Introduction to bluffing

Introduction to bluffing

In poker, as in any game, you want to maximize your chances of winning. In this game, you can win either by having the best hand at showdown, or by your opponent folding. That makes for two ways to win, one of which is considered passive, and one of which is considered aggressive.

Winning by showdown is considered passive, because you ultimately reach showdown by either checking or calling a bet, as opposed to winning by your opponent folding, which can only happen through an aggressive action such as betting or raising.

To a certain degree, you would naturally win by both methods, because when you have a good hand, you want to bet or raise to win more money. If you have the nuts (the best possible hand), you would naturally not want to just call or check (barring exceptions), since that could very well leave money on the table. However, imagine a case where you have a bad hand, like a busted straight draw. This hand probably will not win at showdown, but you would obviously still prefer to win, and this is where I would like to introduce the concept of bluffing.

Bluffing is when you chuck out a bet or raise with a hand that you assume would not win at showdown, making a bet the only winning option.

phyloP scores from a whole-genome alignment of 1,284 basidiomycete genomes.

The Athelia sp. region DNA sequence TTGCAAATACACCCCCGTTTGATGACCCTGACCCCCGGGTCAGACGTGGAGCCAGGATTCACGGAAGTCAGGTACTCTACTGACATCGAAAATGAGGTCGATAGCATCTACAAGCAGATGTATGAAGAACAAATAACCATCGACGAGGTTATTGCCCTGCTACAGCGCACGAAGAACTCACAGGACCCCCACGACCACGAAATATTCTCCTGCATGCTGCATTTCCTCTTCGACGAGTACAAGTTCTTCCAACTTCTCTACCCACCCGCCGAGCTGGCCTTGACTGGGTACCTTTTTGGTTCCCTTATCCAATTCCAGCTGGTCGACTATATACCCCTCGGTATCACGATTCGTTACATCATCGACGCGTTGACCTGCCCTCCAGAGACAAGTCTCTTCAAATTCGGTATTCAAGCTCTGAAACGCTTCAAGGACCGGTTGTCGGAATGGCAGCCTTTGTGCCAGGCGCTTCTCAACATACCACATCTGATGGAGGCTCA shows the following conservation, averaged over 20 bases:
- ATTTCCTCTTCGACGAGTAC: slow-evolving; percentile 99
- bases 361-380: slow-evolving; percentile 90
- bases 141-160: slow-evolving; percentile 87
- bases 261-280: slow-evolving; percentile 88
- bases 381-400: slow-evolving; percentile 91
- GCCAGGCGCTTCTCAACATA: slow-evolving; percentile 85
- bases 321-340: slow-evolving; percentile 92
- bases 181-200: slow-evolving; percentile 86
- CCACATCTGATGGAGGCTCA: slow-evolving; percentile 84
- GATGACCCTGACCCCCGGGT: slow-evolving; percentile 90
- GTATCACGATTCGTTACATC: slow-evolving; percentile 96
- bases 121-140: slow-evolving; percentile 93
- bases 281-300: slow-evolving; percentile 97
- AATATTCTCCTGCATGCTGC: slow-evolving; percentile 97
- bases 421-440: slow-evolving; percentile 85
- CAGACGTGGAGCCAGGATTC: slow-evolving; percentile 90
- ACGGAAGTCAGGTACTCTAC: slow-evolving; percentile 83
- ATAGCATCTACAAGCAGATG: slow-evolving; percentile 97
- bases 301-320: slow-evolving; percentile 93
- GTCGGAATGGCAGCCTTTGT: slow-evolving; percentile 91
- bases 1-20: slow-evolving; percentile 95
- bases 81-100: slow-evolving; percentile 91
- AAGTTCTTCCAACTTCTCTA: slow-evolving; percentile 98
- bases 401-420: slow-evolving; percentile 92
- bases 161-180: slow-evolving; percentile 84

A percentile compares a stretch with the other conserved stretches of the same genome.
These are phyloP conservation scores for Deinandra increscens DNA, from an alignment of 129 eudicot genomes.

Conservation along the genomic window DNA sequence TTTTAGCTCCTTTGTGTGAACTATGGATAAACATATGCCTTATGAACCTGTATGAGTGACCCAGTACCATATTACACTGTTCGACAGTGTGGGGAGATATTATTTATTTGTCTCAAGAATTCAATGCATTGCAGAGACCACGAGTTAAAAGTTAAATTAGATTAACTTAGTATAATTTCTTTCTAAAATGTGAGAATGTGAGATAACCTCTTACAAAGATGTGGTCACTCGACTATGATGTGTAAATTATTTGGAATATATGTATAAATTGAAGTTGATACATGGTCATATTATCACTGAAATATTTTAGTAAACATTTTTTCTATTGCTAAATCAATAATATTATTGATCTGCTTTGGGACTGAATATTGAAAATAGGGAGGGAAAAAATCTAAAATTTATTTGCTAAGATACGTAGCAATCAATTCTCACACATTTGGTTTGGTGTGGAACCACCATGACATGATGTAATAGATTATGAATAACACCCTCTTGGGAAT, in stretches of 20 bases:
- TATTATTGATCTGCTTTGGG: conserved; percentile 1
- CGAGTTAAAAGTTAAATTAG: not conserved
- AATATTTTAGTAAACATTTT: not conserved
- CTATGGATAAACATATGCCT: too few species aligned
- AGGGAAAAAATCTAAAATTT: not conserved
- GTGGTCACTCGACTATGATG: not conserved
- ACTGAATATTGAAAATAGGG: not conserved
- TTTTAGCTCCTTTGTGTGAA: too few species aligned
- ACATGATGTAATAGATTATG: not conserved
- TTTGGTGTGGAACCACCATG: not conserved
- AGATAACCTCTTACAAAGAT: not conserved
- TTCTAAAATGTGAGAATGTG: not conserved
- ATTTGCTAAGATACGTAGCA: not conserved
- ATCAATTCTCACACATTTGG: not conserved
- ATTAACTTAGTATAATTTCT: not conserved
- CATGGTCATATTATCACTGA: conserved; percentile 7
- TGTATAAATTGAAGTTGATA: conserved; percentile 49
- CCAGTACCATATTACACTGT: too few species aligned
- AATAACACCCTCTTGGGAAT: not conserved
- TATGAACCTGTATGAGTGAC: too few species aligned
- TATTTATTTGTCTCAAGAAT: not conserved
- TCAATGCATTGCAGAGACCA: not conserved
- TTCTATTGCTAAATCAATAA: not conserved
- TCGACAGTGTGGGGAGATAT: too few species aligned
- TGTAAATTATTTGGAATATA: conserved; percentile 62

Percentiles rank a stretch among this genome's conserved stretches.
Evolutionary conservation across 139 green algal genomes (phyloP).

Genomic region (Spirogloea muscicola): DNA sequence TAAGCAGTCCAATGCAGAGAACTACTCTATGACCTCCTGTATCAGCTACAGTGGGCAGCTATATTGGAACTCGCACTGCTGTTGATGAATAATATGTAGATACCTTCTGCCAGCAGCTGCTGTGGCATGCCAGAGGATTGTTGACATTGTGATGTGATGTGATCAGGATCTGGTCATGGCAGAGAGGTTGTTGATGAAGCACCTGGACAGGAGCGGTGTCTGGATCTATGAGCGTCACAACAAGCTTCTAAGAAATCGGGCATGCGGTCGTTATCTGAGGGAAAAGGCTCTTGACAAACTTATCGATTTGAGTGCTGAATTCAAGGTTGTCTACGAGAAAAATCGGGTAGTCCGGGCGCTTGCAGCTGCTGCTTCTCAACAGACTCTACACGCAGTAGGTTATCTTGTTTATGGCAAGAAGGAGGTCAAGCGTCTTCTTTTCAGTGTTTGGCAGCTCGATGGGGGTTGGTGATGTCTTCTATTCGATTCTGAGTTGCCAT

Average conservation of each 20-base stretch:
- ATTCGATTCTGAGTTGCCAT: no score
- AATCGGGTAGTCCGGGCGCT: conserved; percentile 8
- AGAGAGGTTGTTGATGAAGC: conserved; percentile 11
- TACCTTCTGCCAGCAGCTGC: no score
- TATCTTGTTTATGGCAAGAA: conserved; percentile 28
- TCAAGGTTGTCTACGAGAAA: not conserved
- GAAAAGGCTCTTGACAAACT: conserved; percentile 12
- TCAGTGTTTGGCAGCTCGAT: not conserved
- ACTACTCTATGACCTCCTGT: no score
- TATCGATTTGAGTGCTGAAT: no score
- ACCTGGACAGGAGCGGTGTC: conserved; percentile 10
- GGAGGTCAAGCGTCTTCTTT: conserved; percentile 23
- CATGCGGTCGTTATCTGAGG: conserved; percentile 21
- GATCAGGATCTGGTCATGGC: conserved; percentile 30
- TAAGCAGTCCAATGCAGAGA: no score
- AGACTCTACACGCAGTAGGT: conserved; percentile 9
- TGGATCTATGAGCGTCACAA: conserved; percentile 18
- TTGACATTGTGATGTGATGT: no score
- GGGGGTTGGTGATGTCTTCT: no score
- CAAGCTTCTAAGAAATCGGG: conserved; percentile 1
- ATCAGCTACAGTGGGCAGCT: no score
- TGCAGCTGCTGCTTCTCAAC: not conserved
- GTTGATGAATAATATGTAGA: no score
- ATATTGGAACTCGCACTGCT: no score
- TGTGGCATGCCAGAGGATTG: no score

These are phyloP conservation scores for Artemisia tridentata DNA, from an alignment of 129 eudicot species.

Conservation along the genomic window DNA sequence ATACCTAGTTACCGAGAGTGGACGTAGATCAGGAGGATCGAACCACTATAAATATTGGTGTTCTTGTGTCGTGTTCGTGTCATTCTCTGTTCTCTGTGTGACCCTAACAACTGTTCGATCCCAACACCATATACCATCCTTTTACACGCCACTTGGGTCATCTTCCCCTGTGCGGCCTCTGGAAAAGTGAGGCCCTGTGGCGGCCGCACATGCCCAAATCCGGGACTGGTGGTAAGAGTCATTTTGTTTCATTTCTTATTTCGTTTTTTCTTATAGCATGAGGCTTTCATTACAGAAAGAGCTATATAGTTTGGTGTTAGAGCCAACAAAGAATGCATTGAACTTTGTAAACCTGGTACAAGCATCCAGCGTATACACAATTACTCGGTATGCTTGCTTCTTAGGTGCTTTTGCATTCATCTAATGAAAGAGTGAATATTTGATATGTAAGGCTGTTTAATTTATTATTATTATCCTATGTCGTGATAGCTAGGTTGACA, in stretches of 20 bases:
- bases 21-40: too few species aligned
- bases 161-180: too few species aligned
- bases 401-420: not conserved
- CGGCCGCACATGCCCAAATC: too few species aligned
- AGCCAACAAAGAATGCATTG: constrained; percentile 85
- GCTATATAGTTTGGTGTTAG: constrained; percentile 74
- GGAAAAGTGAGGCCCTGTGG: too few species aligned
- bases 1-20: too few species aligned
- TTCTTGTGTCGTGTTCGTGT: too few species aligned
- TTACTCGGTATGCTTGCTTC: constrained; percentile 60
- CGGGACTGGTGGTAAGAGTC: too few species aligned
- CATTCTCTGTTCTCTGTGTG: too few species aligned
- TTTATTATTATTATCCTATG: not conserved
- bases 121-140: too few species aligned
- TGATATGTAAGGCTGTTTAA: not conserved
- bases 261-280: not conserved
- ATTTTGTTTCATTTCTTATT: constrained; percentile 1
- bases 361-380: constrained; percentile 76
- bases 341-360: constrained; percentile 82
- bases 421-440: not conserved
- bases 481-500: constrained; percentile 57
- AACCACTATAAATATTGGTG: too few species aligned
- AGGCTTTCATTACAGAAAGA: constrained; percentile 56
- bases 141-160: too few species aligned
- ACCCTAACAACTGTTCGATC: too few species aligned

For example:

Your hand: 

The board:

As you can tell, we missed our straight draw. Very sad… What can we do about that? Assuming that you have been following along, we can bluff. Bet to try and scare our opponent away. If we do not bluff, we will likely lose. A relatively good rule of thumb is that you want to bluff with some of your worst hands on the river. Jack high, as we have in this scenario, would definitely constitute one of our worst possible hands. This is because most other hands will have made at least a pair, or simply be queen, king or ace high, compared to jack high.

Bluffing can increase our chances of winning. 

If our opponent has  or  they may be folding to a bet on the river. Successful bluffs take into account how the action has played out, what hands your opponent is likely to have and how they will react to a bet and a lot more (when you become advanced).

Often when you are bluffing before the river you want to have a hand that has a chance to improve to become the best. This is called semi-bluffing and is most often done with flush draws and straight draws. In the example above we have a straight draw which gives us a decent chance of improving to a strong hand. Before the river it is recommended to bluff more frequently with hands with a good chance of improving.

To summarize, we bluff in order to secure ourselves an extra chance to win. You cannot master poker without mastering how to bluff and when. The best you can hope for without this element of the game is picking pennies from poor players who lose way too often at showdown.

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